Featured Stories

PUD directors need to stick to approved general manager hiring process

Though the Columbia River People's Utility District has not had a full-time, permanent general manager since December 2014, it's encouraging the board did not toss aside its established procedure for hiring a general manager last week and simply make an appointment. Instead, the board delayed action on that front until later this summer.

Unquestionably there are flaws in the governance policy the Columbia River PUD board of directors narrowly adopted in late April. But the section outlining how the PUD board should recruit and hire the most qualified person for the role of general manager is not one of them.

We agree with Directors Dave Baker and Craig Melton that, while current interim general manager John Nguyen should be encouraged to apply and might be the best fit after being weighed against other qualified applicants, it would not be in the best interest of PUD ratepayers to appoint Nguyen without at least first determining whether or not there is a better person for the job. To bypass the hiring procedure for a general manager would be similar to awarding a contract for an expensive capital construction project without first soliciting bids. It’s just bad practice, and bad representation.

Along those lines, we would expect the directors to place in perspective a letter of support for Nguyen signed by 32 PUD employees and submitted to the board for consideration during a discussion of Nguyen’s possible appointment. The letter — delivered to the board and read aloud by Jennifer Nelson, the daughter of PUD Director Harry Price — cautions the board that a selection other than Nguyen could derail the “positive progress” that has occurred at the PUD since he was installed as interim general manager last August, hence causing uncertainty, reducing productivity and threatening to increase employee turnover.

The letter offers a compelling glimpse into the work dynamic at the PUD. On one hand, we can imagine a scenario in which an employee is asking other PUD employees to sign a letter of support for their boss, Nguyen. And here’s the catch: If you don’t sign it, Nguyen will know you didn’t sign it.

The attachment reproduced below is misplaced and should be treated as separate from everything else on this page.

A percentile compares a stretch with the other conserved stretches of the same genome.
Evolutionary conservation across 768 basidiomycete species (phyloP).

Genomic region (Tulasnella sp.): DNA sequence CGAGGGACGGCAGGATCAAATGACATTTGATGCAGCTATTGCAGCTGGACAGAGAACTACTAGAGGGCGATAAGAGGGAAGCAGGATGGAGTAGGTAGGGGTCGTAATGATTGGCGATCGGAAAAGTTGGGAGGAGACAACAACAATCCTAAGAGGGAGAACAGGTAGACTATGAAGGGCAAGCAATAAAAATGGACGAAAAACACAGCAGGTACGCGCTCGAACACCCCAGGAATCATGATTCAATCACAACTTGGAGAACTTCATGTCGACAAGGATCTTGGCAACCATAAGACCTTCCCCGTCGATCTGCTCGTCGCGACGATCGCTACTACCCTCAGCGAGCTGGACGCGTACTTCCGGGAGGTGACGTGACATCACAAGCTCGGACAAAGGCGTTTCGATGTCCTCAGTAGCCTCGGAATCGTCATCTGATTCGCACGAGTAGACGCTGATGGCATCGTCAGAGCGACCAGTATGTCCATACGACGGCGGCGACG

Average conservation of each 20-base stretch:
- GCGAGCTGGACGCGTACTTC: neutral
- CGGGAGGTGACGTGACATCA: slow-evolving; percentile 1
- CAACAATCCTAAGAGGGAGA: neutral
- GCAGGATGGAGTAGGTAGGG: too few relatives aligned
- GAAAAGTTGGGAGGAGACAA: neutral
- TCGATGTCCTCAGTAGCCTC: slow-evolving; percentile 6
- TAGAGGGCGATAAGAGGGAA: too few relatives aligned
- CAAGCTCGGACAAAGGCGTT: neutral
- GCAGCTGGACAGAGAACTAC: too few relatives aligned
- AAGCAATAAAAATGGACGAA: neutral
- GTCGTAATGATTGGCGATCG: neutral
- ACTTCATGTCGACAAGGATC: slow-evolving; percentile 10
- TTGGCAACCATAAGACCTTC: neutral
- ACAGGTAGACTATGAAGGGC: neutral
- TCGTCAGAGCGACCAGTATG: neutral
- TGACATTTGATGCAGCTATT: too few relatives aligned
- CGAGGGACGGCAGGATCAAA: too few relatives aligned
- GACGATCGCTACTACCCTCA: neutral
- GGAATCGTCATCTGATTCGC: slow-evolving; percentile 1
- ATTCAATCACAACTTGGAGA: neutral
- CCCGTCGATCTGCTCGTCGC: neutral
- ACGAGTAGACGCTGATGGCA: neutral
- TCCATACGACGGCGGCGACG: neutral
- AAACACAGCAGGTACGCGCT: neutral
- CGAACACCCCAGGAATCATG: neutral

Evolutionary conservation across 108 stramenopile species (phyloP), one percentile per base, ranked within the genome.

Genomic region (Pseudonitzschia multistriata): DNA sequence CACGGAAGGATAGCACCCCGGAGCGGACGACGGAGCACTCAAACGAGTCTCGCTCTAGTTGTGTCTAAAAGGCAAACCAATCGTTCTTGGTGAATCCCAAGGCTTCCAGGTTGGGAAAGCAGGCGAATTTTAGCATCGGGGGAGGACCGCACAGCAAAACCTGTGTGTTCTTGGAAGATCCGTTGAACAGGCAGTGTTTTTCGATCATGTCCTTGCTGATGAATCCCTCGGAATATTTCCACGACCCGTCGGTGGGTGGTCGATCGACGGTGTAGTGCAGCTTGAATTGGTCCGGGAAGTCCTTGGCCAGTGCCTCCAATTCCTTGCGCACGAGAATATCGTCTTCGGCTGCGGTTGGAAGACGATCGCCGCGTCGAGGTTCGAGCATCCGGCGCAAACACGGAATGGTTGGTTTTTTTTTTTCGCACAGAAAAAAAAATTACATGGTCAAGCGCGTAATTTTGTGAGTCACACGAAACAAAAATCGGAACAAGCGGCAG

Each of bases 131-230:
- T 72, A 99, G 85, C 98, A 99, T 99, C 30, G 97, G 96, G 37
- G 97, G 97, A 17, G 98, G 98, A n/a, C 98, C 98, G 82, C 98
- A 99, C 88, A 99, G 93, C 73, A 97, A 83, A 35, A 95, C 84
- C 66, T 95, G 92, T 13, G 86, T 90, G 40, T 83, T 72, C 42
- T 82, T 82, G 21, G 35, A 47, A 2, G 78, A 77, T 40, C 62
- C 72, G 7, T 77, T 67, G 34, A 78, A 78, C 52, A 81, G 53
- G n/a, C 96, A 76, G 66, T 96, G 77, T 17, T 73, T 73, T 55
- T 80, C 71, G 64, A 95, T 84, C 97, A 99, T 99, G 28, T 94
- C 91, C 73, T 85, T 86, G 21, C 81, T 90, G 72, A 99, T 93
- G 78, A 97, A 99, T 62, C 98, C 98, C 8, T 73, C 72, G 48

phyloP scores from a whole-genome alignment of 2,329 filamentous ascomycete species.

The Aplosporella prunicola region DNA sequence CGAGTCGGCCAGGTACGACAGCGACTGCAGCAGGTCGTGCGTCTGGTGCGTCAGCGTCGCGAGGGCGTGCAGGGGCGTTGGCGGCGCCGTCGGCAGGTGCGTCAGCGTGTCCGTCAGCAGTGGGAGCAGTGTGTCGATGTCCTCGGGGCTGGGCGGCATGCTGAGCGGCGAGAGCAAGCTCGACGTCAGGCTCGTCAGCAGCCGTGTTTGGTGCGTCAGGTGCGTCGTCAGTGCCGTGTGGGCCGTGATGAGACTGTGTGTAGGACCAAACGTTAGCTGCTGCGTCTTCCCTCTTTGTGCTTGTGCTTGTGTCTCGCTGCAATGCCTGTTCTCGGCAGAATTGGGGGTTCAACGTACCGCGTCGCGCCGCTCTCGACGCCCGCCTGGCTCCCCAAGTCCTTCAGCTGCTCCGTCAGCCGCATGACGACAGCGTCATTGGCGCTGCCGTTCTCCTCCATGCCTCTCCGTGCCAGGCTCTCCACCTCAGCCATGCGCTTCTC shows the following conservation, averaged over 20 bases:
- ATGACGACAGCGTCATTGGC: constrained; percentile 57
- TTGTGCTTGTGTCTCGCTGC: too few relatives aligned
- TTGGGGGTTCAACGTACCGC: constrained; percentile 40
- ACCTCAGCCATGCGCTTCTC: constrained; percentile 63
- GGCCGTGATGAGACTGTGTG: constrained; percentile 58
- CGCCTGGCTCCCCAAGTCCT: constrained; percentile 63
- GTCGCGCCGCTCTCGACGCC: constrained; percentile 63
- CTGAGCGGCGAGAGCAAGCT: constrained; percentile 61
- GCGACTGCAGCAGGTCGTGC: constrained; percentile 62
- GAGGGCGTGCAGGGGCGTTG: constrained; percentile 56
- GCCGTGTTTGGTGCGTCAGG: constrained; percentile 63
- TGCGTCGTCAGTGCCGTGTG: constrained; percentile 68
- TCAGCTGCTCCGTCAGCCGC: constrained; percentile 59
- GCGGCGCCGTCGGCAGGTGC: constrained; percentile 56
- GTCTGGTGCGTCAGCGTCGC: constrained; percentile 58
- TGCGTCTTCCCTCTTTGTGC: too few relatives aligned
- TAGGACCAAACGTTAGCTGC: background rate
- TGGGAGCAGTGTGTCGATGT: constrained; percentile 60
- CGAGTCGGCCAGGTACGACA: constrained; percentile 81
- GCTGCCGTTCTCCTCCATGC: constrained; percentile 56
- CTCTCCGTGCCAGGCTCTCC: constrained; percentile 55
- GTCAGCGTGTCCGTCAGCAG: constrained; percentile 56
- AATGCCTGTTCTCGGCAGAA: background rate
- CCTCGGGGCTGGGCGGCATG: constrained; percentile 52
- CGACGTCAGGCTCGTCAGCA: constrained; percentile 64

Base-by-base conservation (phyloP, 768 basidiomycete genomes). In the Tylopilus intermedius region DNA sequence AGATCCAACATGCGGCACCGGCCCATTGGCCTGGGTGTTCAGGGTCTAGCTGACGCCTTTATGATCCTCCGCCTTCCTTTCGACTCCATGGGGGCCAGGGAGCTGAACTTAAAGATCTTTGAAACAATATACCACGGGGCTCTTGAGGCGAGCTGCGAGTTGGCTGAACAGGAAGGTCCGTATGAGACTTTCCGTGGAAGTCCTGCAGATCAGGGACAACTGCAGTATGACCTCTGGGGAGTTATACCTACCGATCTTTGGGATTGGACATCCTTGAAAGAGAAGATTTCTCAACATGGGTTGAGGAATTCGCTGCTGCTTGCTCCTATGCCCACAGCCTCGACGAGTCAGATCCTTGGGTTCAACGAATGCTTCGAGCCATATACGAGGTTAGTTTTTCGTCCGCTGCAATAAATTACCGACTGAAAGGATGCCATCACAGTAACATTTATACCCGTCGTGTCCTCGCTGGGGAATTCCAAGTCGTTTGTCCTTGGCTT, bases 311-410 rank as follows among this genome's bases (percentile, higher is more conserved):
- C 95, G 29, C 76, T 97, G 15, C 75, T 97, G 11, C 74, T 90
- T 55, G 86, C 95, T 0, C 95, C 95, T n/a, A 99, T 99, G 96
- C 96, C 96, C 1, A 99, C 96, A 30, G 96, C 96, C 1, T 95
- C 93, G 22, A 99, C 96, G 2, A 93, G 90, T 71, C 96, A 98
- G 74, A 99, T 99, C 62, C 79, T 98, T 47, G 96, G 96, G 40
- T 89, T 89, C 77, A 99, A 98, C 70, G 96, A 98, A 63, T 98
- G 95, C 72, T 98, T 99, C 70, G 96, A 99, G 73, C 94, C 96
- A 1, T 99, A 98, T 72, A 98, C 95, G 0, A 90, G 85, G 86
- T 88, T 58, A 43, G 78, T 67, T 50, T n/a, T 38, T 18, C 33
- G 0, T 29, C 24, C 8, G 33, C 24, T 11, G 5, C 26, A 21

In March, there were 42 employees at the PUD, including Nguyen. Thirty-two signed the letter.

Secondly, the PUD directors serve for the benefit of the ratepayers who voted them into office. That’s it. When it comes to making decisions that could significantly influence PUD operations, they should be beholden to no other group — including the PUD employees. While we appreciate that a majority of PUD employees believe Nguyen is doing a good job and are pleased with his performance, and there is merit in considering the majority of employees’ desire to keep their preferred supervisor in his position, the elected directors need to consider many additional variables regarding the qualifications to continue to improve and advance the PUD. And, after all, it is the elected PUD directors’ job, and no others’, to assess Nguyen’s performance.

Nguyen may very well be the best person to lead the PUD into the future, but it’s hard to overlook the fact the PUD is currently embroiled in a $7 million lawsuit following his unilateral firing of the PUD’s four-person management team less than a month after his appointment, one of whom was an employee he had only recently sued. He says he acted alone, after about four weeks on the job as interim general manager. Make sense? Perhaps it does, and once the dust settles Nguyen, and the PUD, might come out of the ordeal all for the better. But it’s fair game for ratepayers to be critical of such decisions, as well as others, and to wonder whether they were made in the spirit of improving the PUD or settling old scores.

The PUD directors should stick to the general manager hiring policy they approved just last month and open the job to other qualified applicants. To do otherwise is a disservice to the PUD ratepayers.